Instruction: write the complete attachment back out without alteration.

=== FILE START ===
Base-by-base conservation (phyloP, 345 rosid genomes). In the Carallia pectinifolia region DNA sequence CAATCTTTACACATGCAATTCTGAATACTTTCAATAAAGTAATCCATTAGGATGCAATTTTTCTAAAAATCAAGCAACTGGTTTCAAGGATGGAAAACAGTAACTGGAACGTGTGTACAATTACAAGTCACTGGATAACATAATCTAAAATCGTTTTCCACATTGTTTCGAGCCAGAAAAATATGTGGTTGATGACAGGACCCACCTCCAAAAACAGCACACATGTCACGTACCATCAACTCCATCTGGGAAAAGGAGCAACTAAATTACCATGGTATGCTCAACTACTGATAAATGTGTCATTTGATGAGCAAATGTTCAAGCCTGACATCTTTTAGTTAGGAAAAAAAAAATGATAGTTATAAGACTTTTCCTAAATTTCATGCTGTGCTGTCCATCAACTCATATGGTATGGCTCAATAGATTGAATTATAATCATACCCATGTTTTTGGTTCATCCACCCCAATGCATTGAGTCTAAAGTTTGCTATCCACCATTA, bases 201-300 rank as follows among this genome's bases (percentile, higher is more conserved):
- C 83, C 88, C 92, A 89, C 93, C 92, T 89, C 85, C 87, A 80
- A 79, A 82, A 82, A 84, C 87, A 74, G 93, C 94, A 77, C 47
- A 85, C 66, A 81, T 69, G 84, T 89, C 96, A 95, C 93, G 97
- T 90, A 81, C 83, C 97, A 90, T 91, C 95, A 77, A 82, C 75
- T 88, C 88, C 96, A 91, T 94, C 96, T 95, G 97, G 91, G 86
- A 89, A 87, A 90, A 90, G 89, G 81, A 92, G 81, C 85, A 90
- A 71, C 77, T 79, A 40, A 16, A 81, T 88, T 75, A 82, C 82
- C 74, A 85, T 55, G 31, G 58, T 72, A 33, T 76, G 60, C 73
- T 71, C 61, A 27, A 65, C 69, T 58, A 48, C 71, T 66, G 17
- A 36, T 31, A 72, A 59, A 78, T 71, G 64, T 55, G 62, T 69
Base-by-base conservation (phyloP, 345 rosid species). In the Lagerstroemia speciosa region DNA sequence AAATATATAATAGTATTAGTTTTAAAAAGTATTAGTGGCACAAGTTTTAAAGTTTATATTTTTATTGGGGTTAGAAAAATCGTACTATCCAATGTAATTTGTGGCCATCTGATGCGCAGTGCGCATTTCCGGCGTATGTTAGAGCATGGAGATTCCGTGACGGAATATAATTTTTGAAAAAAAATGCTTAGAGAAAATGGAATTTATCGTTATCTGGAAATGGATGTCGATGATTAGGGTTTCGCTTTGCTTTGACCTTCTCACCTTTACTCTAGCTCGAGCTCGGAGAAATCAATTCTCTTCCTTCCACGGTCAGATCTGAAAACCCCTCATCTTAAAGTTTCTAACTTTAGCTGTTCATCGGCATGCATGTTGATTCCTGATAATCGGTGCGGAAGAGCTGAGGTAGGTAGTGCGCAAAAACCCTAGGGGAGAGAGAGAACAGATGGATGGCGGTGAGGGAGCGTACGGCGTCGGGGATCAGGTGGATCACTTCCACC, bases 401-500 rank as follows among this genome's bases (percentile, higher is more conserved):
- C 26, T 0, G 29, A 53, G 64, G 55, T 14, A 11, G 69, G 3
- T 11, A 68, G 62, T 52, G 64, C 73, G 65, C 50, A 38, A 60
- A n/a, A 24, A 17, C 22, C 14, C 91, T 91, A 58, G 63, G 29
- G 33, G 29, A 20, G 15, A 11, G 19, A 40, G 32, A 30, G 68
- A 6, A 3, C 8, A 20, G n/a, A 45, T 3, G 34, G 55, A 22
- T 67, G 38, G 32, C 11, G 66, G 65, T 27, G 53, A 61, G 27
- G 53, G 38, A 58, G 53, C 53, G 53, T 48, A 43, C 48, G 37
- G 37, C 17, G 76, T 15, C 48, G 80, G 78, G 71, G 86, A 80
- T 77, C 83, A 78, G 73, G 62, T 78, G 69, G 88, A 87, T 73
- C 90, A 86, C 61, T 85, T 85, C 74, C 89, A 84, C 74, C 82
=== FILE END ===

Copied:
Base-by-base conservation (phyloP, 345 rosid genomes). In the Carallia pectinifolia region DNA sequence CAATCTTTACACATGCAATTCTGAATACTTTCAATAAAGTAATCCATTAGGATGCAATTTTTCTAAAAATCAAGCAACTGGTTTCAAGGATGGAAAACAGTAACTGGAACGTGTGTACAATTACAAGTCACTGGATAACATAATCTAAAATCGTTTTCCACATTGTTTCGAGCCAGAAAAATATGTGGTTGATGACAGGACCCACCTCCAAAAACAGCACACATGTCACGTACCATCAACTCCATCTGGGAAAAGGAGCAACTAAATTACCATGGTATGCTCAACTACTGATAAATGTGTCATTTGATGAGCAAATGTTCAAGCCTGACATCTTTTAGTTAGGAAAAAAAAAATGATAGTTATAAGACTTTTCCTAAATTTCATGCTGTGCTGTCCATCAACTCATATGGTATGGCTCAATAGATTGAATTATAATCATACCCATGTTTTTGGTTCATCCACCCCAATGCATTGAGTCTAAAGTTTGCTATCCACCATTA, bases 201-300 rank as follows among this genome's bases (percentile, higher is more conserved):
- C 83, C 88, C 92, A 89, C 93, C 92, T 89, C 85, C 87, A 80
- A 79, A 82, A 82, A 84, C 87, A 74, G 93, C 94, A 77, C 47
- A 85, C 66, A 81, T 69, G 84, T 89, C 96, A 95, C 93, G 97
- T 90, A 81, C 83, C 97, A 90, T 91, C 95, A 77, A 82, C 75
- T 88, C 88, C 96, A 91, T 94, C 96, T 95, G 97, G 91, G 86
- A 89, A 87, A 90, A 90, G 89, G 81, A 92, G 81, C 85, A 90
- A 71, C 77, T 79, A 40, A 16, A 81, T 88, T 75, A 82, C 82
- C 74, A 85, T 55, G 31, G 58, T 72, A 33, T 76, G 60, C 73
- T 71, C 61, A 27, A 65, C 69, T 58, A 48, C 71, T 66, G 17
- A 36, T 31, A 72, A 59, A 78, T 71, G 64, T 55, G 62, T 69
Base-by-base conservation (phyloP, 345 rosid species). In the Lagerstroemia speciosa region DNA sequence AAATATATAATAGTATTAGTTTTAAAAAGTATTAGTGGCACAAGTTTTAAAGTTTATATTTTTATTGGGGTTAGAAAAATCGTACTATCCAATGTAATTTGTGGCCATCTGATGCGCAGTGCGCATTTCCGGCGTATGTTAGAGCATGGAGATTCCGTGACGGAATATAATTTTTGAAAAAAAATGCTTAGAGAAAATGGAATTTATCGTTATCTGGAAATGGATGTCGATGATTAGGGTTTCGCTTTGCTTTGACCTTCTCACCTTTACTCTAGCTCGAGCTCGGAGAAATCAATTCTCTTCCTTCCACGGTCAGATCTGAAAACCCCTCATCTTAAAGTTTCTAACTTTAGCTGTTCATCGGCATGCATGTTGATTCCTGATAATCGGTGCGGAAGAGCTGAGGTAGGTAGTGCGCAAAAACCCTAGGGGAGAGAGAGAACAGATGGATGGCGGTGAGGGAGCGTACGGCGTCGGGGATCAGGTGGATCACTTCCACC, bases 401-500 rank as follows among this genome's bases (percentile, higher is more conserved):
- C 26, T 0, G 29, A 53, G 64, G 55, T 14, A 11, G 69, G 3
- T 11, A 68, G 62, T 52, G 64, C 73, G 65, C 50, A 38, A 60
- A n/a, A 24, A 17, C 22, C 14, C 91, T 91, A 58, G 63, G 29
- G 33, G 29, A 20, G 15, A 11, G 19, A 40, G 32, A 30, G 68
- A 6, A 3, C 8, A 20, G n/a, A 45, T 3, G 34, G 55, A 22
- T 67, G 38, G 32, C 11, G 66, G 65, T 27, G 53, A 61, G 27
- G 53, G 38, A 58, G 53, C 53, G 53, T 48, A 43, C 48, G 37
- G 37, C 17, G 76, T 15, C 48, G 80, G 78, G 71, G 86, A 80
- T 77, C 83, A 78, G 73, G 62, T 78, G 69, G 88, A 87, T 73
- C 90, A 86, C 61, T 85, T 85, C 74, C 89, A 84, C 74, C 82